Stephen, following his own thought, was silent for an instant.

— The soul is born, he said vaguely, first in those moments I told you of. It has a slow and dark birth, more mysterious than the birth of the body. When the soul of a man is born in this country there are nets flung at it to hold it back from flight. You talk to me of nationality, language, religion. I shall try to fly by those nets.

 

Poem for Ones Who Know One When They See One

What W. H. Auden said
“In Memory of W. B. Yeats,”
not modified in the “guts”
or on the blog:
“For poetry makes nothing happen: it survives”
so there it is,
no one need worry.

“Encore! Encore! More! More!”
OK, ok, settle down;
this is no time for pathos, but,
“Wild nights – Wild Nights!”
Emily Dickinson reasoned,
racked with want on the windy,
open sea of her dainty,

daunting room of gloom,
and who knew better even
than the audible Auden
how poetry makes nothing
happen, again and again,
like seizures,
and so I give you this, this wildcalm night:

Poem for Ones
Who Know One
When
They See One:

Poem for Ones

Privacy Poem

Where do we get this notion
of privacy?
Is privacy a value,
or is privacy a virtue?

If privacy is a value,
it’s simply a worth
we want, and what we want
is not always what is good
for us:
we want alcohol,
tobacco, and firearms;
fast cars with sound
so loud we need
earplugs;
instant accesses
to tête-à-tête boxes
where we spy
on our bosses.

But is privacy a virtue,
like love, patience, for
giveness,
joy of living, or courage
to befriend?

Abuse of surveillance
does not make a virtue
of privacy,
just as, as Ivan Illich
explained,
protection
is not the same as
safety.

But getting back
to privacy:
we want to be seen
and heard at the party
but not in the morning
when the porcelain white
face throws up
its image in the little pond.

The poet wants to be read:
“Read me! Read me!”
But the words seem so
private,
no way to enter
the text.
“I’m in here!”
the poet exclaims,
as if from the depths
of some Xanadu privy,
and when we hear
the roller of big cigars,
his call a private scream
behind a rude screen,
we know the poem
is finished
and about
to go
public.

In public the words squirm
for privacy, wriggling
across the page
heading
for a clear margin.

IMG_20151023_131339

Poetics and Politics: Notes on “Poets for Corbyn,” a Berfrois e-Chapbook

This MachineIs poetry a sturdy platform for political action? Aren’t poets the ones following rabbits down holes? Jumping into ponds to hug moons? Talking blather and twittering sentiments to one another across an inky night? Politicians often twist tongues, glossolalia filling their cheeks, but what they speak is not usually considered poetry.

Poets for Corbyn,” another e-chapbook from Berfrois, features 21 poems by 20 poets, edited by Russell Bennetts. The poems are unified by their support for Jeremy Corbyn (1949), a member of the UK parliament and of the Labour Party, and currently standing to be Labour’s Leader. US readers might be accurate in aligning Corbyn with their own Bernie Sanders.

Mixing poetics and politics reminds me of the note Woody Guthrie taped to his guitar in 1943: “This Machine Kills Fascists.” If music and culture critic Greil Marcus is right, and the guitar is not a machine and it does not kill fascists, then poetry is not a fit medium for political activism. But why does Marcus take Woody’s note so literally? Guthrie knew the difference between figurative and literal language, but he also knew that even the white lettered on red background STOP sign is an argument, even if only occasionally a driver passes through it with some disagreement.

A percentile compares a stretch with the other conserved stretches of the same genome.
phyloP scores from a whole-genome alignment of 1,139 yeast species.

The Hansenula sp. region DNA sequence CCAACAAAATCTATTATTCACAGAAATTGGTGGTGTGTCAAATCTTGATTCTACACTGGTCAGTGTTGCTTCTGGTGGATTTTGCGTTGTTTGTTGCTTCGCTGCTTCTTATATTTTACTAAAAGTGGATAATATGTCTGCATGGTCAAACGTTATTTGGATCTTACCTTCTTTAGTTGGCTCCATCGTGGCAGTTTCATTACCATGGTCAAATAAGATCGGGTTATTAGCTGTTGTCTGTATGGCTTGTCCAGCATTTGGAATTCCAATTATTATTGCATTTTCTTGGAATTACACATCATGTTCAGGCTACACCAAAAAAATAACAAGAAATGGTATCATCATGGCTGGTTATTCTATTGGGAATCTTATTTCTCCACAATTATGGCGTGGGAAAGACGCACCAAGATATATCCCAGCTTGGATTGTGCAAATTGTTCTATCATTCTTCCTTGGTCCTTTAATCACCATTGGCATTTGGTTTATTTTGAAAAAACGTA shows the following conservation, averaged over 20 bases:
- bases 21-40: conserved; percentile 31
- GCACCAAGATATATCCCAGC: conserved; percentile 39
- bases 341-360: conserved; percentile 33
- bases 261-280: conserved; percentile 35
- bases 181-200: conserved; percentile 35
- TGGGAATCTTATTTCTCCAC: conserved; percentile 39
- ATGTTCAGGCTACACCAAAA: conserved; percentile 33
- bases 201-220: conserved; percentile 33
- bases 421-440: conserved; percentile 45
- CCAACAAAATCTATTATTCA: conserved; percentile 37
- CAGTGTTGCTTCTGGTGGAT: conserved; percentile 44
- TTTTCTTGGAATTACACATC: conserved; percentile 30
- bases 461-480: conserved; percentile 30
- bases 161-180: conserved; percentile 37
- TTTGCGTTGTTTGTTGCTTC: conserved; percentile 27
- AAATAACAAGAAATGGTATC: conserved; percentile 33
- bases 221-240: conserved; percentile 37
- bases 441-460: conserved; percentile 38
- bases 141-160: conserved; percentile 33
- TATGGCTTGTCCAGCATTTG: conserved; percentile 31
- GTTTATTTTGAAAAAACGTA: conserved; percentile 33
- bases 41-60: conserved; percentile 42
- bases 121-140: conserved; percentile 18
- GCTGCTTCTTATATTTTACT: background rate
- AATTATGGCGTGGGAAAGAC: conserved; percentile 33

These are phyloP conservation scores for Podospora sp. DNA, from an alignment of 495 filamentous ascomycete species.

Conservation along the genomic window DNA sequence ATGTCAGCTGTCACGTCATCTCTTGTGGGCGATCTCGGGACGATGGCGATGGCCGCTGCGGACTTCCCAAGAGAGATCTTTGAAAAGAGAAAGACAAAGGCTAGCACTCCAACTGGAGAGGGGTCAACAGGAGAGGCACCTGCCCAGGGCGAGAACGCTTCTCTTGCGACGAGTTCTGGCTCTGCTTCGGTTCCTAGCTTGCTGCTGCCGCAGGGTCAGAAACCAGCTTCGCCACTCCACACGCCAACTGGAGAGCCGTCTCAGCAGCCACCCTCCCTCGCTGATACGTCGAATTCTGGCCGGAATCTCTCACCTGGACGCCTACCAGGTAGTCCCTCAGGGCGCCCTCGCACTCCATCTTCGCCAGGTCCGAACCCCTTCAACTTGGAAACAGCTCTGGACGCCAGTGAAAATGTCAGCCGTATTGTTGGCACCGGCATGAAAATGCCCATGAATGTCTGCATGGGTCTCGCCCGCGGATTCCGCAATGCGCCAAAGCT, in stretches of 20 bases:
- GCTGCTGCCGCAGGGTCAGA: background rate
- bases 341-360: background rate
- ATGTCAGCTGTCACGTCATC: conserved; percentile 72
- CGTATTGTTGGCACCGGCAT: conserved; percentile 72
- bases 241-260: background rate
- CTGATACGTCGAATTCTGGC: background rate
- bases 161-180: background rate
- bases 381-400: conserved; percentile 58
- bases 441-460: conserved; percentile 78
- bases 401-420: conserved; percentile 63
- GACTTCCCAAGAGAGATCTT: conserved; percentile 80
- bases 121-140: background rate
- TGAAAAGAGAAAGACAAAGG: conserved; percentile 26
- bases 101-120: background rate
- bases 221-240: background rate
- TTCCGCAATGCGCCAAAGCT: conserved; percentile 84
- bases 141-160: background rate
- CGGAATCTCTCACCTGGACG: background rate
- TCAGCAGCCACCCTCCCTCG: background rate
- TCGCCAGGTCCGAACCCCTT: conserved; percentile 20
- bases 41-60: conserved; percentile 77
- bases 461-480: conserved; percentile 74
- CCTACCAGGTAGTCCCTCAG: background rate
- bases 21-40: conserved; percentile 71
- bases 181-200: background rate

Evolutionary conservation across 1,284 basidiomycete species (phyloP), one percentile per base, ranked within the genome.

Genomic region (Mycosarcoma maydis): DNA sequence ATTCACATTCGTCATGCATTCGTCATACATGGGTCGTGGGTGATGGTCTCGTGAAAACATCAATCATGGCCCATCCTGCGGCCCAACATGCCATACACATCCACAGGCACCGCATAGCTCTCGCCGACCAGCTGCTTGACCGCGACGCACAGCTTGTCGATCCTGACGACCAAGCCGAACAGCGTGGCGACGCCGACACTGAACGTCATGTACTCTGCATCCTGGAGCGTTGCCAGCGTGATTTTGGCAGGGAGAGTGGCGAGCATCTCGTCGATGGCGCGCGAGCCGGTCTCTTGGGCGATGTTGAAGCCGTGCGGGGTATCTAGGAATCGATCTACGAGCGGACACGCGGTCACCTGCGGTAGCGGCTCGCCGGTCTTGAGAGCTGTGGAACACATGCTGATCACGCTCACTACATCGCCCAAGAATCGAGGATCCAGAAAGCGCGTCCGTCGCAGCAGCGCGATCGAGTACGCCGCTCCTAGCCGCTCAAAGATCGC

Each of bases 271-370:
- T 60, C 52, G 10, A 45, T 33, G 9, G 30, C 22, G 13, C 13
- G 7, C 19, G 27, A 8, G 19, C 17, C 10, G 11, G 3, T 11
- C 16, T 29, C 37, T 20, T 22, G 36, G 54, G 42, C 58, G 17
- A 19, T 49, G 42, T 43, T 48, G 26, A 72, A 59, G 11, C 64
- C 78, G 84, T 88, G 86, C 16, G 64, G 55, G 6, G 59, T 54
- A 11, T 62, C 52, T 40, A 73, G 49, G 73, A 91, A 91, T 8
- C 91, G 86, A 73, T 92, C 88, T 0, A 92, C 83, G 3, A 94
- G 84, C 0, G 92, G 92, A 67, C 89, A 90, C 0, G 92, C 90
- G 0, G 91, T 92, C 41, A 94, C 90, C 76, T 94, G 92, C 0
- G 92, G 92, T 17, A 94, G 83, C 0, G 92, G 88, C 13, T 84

Maybe one of the most politically effective signifying messages in “Poets for Corbyn” is Nick Telfer’s “For the Love of God.” A concrete poem, it evokes a rally chant where we hear the single slogan “No Blair” shouted repeatedly, 21 times in a black and white grid: noblair; no noblesse – shares of rights and duties are equal.

That Woody labeled his guitar a machine is more than a nod to labor and unions. Woody was a machinist, manufacturing messages in song – in song because song is what people (as in The People) hear and respond to and remember. And song is poetry. Poetry stirs pathos, and it’s pathos that gets politicians elected, pathos that goes to war, pathos that sacrifices, pathos that bangs the drum slowly and paddles the boat and joins the march and walks down the line.

How do the poems in “Poets for Corbyn” sound? What forms are employed? What characteristics of poetry are in evidence? Are the poems difficult to understand (i.e. modern or postmodern and such)? Are the poems all polemical?

Some of the poems might be considered polemical. From Michael Rosen’s “For Jeremy Corbyn”:

“celebrating an economic system
that was developed and finessed
with the use of child labour around 1810
…they tell us that socialism is outdated.”

Some of the poems sound traditional, employing stanzas with rhyme, as in Michael Schmidt’s “Until I Built the Wall,” a kind of ballad narrative:

“Until I built the wall they did not find me
Sweet anarchy! tending quietly
To wild birds or picking the blackberry.”

Some of the poems in “Poets for Corbyn” are clear and concise, but with irony spreading like tattoos, as in Helen Ivory’s “Doll Hospital at the Top of the Hill”:

“Take her to the doll hospital;
restring the limbs with slipknots
fill the skull with lint
clean out the craze lines on her face
and paint on a 1940s smile.”

Some of the poems are painfully forthright. Reminding me of the ruined hopes of George McGovern’s 1972 US Presidential campaign, is Andy Jackson’s “Unelectable”:

“I represent the things you want but cannot say,
the ideology of why the hell not; socialism redux,
neither new nor old, not clean or compromised
but human to its heart, and that could be enough.”

Of course, in 1972, the human heart was not enough. Will it ever be enough? A heart needs a voice, as illustrated in Nicholas Murray’s “J. C.”:

“Corbyn’s no knight in shining vest,
or bright Messiah from the West
(he’d say)
but someone who has found a way to voice
a fractured country’s need for choice,
to say we’ll make another kind of noise:
No way!